Who will be Sri Lanka’s next president? Race narrows to three candidates ahead of vote

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A demonstrator displays a headband with a slogan against interim Sri Lankan president Ranil Wickremesinghe at the Galle face protest area near Presidential secretariat in Colombo  (AFP/Getty)
A demonstrator displays a headband with a slogan against interim Sri Lankan president Ranil Wickremesinghe at the Galle face protest area near Presidential secretariat in Colombo (AFP/Getty)

Sri Lanka is gearing up to choose a new president as the race narrows down to three candidates.

Leaders from across political parties nominated their candidates for president on Tuesday. Lawmakers will now cast a parliamentary vote in Colombo on Wednesday to choose who will become the head of state of a country reeling under an economic crisis that has made daily living immensely painful for its ordinary citizens.

Ranil Wickremesinghe, the unpopular interim president, is among those who have thrown their hats into the ring but who protesters want to step aside.

Students and activists are angry at Mr Wickremesinghe’s leadership bid as he is perceived to be an extension of Gotabaya Rajapaksa’s failed government, which has been accused of widespread economic mismanagement and corruption.

Students and other groups are also against Mr Wickremesinghe because he is believed to lack public confidence and political heft. On social media, warnings against lawmakers to not return to their constituencies if they vote for him have been circulating, the Associated Press reports.

Sajith Premadasa, the son of an assassinated president and leader of the main opposition Samagi Jana Balawegaya party, was in the fray until he ceded his run to Dullas Alahapperuma.

Mr Alahapperuma is a senior ruling party lawmaker who served as the minister of mass media and also as a cabinet spokesperson. He is seen as a “dark horse” in the running for the top job.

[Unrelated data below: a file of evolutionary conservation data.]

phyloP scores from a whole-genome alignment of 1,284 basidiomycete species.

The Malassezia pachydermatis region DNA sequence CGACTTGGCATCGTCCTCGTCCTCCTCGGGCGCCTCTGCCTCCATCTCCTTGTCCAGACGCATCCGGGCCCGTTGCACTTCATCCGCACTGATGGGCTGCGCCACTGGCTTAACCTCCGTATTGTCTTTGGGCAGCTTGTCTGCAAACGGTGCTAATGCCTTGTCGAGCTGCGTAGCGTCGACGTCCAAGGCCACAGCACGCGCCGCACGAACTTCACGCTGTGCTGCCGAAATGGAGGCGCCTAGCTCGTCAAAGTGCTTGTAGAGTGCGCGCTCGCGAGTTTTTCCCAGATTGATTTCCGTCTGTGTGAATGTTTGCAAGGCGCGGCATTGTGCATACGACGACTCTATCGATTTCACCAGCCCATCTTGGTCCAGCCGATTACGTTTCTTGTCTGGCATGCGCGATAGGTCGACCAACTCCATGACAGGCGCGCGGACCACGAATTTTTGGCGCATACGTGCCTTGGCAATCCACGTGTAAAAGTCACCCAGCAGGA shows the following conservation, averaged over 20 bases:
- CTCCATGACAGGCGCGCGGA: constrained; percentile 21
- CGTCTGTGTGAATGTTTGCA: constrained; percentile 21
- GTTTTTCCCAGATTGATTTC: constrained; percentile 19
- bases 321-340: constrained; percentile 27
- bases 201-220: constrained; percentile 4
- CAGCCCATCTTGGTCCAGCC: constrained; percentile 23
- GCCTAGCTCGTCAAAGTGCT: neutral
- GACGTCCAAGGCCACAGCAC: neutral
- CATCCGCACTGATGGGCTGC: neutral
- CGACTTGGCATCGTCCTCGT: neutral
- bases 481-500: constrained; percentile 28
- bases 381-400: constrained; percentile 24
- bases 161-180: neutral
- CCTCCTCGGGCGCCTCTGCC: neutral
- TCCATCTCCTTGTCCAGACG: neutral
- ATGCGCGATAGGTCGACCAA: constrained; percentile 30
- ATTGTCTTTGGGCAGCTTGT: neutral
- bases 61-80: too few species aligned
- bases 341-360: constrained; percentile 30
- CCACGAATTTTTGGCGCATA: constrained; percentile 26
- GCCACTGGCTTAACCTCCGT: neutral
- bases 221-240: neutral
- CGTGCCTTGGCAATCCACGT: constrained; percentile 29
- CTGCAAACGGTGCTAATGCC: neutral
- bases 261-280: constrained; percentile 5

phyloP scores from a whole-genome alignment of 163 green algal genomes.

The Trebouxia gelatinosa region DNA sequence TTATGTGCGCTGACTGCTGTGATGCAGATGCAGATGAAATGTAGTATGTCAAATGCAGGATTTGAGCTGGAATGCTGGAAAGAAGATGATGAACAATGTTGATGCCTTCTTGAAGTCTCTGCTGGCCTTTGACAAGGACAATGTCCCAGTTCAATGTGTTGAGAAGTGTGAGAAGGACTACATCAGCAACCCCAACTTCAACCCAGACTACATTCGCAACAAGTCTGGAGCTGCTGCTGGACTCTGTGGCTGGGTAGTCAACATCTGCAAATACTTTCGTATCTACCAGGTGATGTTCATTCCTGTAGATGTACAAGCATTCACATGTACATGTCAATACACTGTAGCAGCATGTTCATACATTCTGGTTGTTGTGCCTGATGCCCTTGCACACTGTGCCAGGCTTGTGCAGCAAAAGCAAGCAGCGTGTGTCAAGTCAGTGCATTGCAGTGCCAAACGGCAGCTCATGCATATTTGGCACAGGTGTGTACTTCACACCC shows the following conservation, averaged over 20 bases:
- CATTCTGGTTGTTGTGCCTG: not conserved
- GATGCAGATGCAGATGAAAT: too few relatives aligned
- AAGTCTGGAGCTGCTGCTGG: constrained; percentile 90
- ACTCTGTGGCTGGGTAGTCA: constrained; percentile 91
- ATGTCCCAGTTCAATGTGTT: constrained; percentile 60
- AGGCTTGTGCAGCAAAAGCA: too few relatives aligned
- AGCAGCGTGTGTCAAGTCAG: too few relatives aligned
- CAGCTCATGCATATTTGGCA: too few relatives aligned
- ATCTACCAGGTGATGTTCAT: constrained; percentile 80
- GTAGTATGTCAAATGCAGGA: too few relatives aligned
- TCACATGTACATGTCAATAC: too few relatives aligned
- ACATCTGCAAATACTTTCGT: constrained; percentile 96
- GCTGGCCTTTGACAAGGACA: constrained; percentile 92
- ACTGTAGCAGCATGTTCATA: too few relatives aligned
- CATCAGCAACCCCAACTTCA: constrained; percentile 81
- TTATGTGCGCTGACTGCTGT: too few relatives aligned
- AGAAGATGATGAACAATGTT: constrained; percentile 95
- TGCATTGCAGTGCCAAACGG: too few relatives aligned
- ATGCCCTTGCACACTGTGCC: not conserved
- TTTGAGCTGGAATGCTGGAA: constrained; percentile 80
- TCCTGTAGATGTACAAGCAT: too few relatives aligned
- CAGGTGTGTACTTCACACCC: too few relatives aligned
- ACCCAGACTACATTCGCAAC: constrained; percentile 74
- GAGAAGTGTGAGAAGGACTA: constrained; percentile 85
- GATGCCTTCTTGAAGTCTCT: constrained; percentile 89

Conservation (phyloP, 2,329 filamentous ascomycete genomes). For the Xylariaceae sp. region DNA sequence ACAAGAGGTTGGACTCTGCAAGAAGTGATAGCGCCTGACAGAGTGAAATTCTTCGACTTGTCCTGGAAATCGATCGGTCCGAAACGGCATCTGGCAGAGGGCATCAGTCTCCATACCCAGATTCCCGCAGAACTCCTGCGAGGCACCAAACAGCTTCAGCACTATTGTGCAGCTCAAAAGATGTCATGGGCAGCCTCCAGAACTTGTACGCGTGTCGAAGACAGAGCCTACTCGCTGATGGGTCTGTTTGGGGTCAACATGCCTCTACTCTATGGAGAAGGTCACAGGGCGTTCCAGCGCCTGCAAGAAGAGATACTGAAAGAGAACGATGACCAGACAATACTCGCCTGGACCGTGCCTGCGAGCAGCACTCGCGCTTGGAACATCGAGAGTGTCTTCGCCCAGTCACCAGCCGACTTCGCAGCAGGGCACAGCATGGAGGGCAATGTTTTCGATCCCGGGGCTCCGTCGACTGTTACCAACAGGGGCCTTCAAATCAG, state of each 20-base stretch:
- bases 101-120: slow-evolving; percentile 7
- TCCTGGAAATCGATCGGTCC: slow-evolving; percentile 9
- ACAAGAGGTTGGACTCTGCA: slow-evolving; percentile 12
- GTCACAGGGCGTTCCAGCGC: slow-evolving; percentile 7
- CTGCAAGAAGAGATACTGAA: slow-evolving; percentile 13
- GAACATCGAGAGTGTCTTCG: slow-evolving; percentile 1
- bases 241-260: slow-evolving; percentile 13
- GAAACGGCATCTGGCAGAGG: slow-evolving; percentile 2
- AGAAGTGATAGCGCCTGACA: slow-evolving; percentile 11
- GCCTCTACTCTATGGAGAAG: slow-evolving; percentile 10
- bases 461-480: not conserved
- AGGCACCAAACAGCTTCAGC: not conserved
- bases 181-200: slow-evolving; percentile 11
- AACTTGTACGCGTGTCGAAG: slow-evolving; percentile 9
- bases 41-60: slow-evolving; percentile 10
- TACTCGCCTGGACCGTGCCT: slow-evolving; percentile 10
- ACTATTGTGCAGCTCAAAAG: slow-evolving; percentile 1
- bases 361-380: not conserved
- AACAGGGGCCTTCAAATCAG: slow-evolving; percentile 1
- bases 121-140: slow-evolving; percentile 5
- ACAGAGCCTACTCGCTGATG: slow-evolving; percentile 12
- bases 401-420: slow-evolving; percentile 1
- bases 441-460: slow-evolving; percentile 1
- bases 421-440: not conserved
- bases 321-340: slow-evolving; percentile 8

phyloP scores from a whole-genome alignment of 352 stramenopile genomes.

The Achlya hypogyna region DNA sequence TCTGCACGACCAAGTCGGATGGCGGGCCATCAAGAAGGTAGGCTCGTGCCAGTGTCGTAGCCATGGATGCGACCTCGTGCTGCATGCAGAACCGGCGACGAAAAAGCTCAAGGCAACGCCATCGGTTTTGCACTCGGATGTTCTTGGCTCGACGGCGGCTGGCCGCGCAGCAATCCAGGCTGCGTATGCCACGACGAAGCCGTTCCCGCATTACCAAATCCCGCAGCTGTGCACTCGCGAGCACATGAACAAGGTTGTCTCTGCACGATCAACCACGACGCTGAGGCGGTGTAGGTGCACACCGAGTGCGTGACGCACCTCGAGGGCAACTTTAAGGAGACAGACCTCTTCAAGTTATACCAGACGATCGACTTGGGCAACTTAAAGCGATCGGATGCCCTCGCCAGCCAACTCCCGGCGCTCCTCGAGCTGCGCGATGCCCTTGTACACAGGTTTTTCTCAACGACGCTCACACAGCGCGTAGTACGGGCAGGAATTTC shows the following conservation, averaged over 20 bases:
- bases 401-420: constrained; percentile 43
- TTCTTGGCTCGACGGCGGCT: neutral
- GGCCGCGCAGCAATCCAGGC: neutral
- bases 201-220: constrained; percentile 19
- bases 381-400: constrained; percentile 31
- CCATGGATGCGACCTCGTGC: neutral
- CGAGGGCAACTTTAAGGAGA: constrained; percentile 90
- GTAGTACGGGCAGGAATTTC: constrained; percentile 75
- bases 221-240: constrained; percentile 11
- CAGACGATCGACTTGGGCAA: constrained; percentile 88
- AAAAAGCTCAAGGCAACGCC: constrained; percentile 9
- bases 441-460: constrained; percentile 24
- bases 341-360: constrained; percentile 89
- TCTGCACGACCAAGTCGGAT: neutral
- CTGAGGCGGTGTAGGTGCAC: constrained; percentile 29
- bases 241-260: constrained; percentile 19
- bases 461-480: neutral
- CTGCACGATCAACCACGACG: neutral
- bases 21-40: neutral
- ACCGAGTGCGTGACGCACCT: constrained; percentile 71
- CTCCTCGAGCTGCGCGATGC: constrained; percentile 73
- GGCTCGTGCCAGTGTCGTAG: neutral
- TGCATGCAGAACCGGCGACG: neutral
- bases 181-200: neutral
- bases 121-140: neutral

The third candidate in the running is Marxist leader Anura Dissanayake who had unsuccessfully contested for the post earlier in 2019.

Mr Rajapaksa had earlier fled the country to Singapore, ostensibly for a “private visit”, after protesters’ anger reached a crescendo that led to his palace being overrun.

Mr Rajapaksa subsequently emailed his resignation from abroad last week.

The former president’s term is scheduled to end in 2024.

Sri Lanka has been mired in protests for four months after being hit hard by the Covid pandemic and tax cuts.

But civil protests escalated after the Rajapaksa administration led the island country into the worst economic crisis it has faced since independence from Great Britain in 1948, something denied by the self-exiled president who held previous administrations responsible.

Inflation in the country has breached the 50 per cent mark and civilians are reeling under severe shortage of food, fuel and medicines, forcing many to storm shops and flood streets in protest.

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